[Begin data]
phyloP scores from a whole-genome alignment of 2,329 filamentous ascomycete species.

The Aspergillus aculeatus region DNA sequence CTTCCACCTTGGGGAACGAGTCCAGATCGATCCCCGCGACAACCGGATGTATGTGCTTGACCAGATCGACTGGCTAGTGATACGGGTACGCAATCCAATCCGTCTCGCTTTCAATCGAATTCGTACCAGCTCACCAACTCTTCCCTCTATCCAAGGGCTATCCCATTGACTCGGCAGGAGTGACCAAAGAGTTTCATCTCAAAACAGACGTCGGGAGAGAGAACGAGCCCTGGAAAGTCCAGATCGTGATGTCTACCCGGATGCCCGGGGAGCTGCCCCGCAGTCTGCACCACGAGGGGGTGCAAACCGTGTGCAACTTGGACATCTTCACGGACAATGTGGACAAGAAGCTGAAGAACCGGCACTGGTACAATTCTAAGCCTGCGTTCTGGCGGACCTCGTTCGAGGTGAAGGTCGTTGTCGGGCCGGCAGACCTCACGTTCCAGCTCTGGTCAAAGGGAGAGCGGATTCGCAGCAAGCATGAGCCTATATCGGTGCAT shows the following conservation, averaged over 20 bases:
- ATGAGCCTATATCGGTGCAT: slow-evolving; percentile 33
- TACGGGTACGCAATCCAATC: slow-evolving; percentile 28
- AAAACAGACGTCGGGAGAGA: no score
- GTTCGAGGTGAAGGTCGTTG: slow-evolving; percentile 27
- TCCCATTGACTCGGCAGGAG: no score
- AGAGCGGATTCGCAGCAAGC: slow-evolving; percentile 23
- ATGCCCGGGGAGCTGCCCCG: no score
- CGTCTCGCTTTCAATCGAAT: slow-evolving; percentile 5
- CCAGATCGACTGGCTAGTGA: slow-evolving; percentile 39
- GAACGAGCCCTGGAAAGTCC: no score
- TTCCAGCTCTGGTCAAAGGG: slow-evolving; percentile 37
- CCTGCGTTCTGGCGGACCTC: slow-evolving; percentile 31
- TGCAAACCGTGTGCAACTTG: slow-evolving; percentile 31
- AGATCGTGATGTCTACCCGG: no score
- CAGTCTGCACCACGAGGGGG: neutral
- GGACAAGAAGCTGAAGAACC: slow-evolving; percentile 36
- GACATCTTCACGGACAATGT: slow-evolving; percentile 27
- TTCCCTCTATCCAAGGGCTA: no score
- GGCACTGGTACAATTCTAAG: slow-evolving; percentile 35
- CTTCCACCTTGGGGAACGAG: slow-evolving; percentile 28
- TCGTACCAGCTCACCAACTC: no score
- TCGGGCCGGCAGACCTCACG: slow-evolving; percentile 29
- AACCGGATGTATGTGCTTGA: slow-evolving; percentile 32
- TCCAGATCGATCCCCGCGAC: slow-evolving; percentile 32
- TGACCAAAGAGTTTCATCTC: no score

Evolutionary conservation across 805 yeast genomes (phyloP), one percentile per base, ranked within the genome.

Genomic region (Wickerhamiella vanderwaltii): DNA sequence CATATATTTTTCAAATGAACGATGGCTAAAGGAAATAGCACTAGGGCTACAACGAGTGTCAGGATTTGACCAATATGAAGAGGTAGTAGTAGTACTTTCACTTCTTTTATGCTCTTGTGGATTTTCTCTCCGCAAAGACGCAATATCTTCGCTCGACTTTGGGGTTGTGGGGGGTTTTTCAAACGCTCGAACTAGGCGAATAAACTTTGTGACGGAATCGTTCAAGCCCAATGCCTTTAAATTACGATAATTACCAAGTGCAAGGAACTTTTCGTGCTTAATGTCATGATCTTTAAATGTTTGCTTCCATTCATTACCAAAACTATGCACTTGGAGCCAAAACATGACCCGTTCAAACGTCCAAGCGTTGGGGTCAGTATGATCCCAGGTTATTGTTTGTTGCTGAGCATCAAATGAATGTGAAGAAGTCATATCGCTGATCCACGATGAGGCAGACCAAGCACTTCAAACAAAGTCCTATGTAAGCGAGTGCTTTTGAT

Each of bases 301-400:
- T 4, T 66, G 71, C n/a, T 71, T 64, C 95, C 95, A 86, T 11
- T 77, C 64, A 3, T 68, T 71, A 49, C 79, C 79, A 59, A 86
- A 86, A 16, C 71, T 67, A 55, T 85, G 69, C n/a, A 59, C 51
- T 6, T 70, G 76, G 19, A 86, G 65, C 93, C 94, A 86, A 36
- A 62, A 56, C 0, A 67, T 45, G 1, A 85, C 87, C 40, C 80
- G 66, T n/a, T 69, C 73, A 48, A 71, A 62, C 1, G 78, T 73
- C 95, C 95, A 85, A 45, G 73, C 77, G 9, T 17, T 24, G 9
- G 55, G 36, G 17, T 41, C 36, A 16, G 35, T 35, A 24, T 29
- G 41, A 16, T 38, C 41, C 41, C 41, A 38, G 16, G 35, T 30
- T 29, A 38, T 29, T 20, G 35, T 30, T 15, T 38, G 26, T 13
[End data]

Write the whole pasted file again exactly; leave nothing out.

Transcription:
phyloP scores from a whole-genome alignment of 2,329 filamentous ascomycete species.

The Aspergillus aculeatus region DNA sequence CTTCCACCTTGGGGAACGAGTCCAGATCGATCCCCGCGACAACCGGATGTATGTGCTTGACCAGATCGACTGGCTAGTGATACGGGTACGCAATCCAATCCGTCTCGCTTTCAATCGAATTCGTACCAGCTCACCAACTCTTCCCTCTATCCAAGGGCTATCCCATTGACTCGGCAGGAGTGACCAAAGAGTTTCATCTCAAAACAGACGTCGGGAGAGAGAACGAGCCCTGGAAAGTCCAGATCGTGATGTCTACCCGGATGCCCGGGGAGCTGCCCCGCAGTCTGCACCACGAGGGGGTGCAAACCGTGTGCAACTTGGACATCTTCACGGACAATGTGGACAAGAAGCTGAAGAACCGGCACTGGTACAATTCTAAGCCTGCGTTCTGGCGGACCTCGTTCGAGGTGAAGGTCGTTGTCGGGCCGGCAGACCTCACGTTCCAGCTCTGGTCAAAGGGAGAGCGGATTCGCAGCAAGCATGAGCCTATATCGGTGCAT shows the following conservation, averaged over 20 bases:
- ATGAGCCTATATCGGTGCAT: slow-evolving; percentile 33
- TACGGGTACGCAATCCAATC: slow-evolving; percentile 28
- AAAACAGACGTCGGGAGAGA: no score
- GTTCGAGGTGAAGGTCGTTG: slow-evolving; percentile 27
- TCCCATTGACTCGGCAGGAG: no score
- AGAGCGGATTCGCAGCAAGC: slow-evolving; percentile 23
- ATGCCCGGGGAGCTGCCCCG: no score
- CGTCTCGCTTTCAATCGAAT: slow-evolving; percentile 5
- CCAGATCGACTGGCTAGTGA: slow-evolving; percentile 39
- GAACGAGCCCTGGAAAGTCC: no score
- TTCCAGCTCTGGTCAAAGGG: slow-evolving; percentile 37
- CCTGCGTTCTGGCGGACCTC: slow-evolving; percentile 31
- TGCAAACCGTGTGCAACTTG: slow-evolving; percentile 31
- AGATCGTGATGTCTACCCGG: no score
- CAGTCTGCACCACGAGGGGG: neutral
- GGACAAGAAGCTGAAGAACC: slow-evolving; percentile 36
- GACATCTTCACGGACAATGT: slow-evolving; percentile 27
- TTCCCTCTATCCAAGGGCTA: no score
- GGCACTGGTACAATTCTAAG: slow-evolving; percentile 35
- CTTCCACCTTGGGGAACGAG: slow-evolving; percentile 28
- TCGTACCAGCTCACCAACTC: no score
- TCGGGCCGGCAGACCTCACG: slow-evolving; percentile 29
- AACCGGATGTATGTGCTTGA: slow-evolving; percentile 32
- TCCAGATCGATCCCCGCGAC: slow-evolving; percentile 32
- TGACCAAAGAGTTTCATCTC: no score

Evolutionary conservation across 805 yeast genomes (phyloP), one percentile per base, ranked within the genome.

Genomic region (Wickerhamiella vanderwaltii): DNA sequence CATATATTTTTCAAATGAACGATGGCTAAAGGAAATAGCACTAGGGCTACAACGAGTGTCAGGATTTGACCAATATGAAGAGGTAGTAGTAGTACTTTCACTTCTTTTATGCTCTTGTGGATTTTCTCTCCGCAAAGACGCAATATCTTCGCTCGACTTTGGGGTTGTGGGGGGTTTTTCAAACGCTCGAACTAGGCGAATAAACTTTGTGACGGAATCGTTCAAGCCCAATGCCTTTAAATTACGATAATTACCAAGTGCAAGGAACTTTTCGTGCTTAATGTCATGATCTTTAAATGTTTGCTTCCATTCATTACCAAAACTATGCACTTGGAGCCAAAACATGACCCGTTCAAACGTCCAAGCGTTGGGGTCAGTATGATCCCAGGTTATTGTTTGTTGCTGAGCATCAAATGAATGTGAAGAAGTCATATCGCTGATCCACGATGAGGCAGACCAAGCACTTCAAACAAAGTCCTATGTAAGCGAGTGCTTTTGAT

Each of bases 301-400:
- T 4, T 66, G 71, C n/a, T 71, T 64, C 95, C 95, A 86, T 11
- T 77, C 64, A 3, T 68, T 71, A 49, C 79, C 79, A 59, A 86
- A 86, A 16, C 71, T 67, A 55, T 85, G 69, C n/a, A 59, C 51
- T 6, T 70, G 76, G 19, A 86, G 65, C 93, C 94, A 86, A 36
- A 62, A 56, C 0, A 67, T 45, G 1, A 85, C 87, C 40, C 80
- G 66, T n/a, T 69, C 73, A 48, A 71, A 62, C 1, G 78, T 73
- C 95, C 95, A 85, A 45, G 73, C 77, G 9, T 17, T 24, G 9
- G 55, G 36, G 17, T 41, C 36, A 16, G 35, T 35, A 24, T 29
- G 41, A 16, T 38, C 41, C 41, C 41, A 38, G 16, G 35, T 30
- T 29, A 38, T 29, T 20, G 35, T 30, T 15, T 38, G 26, T 13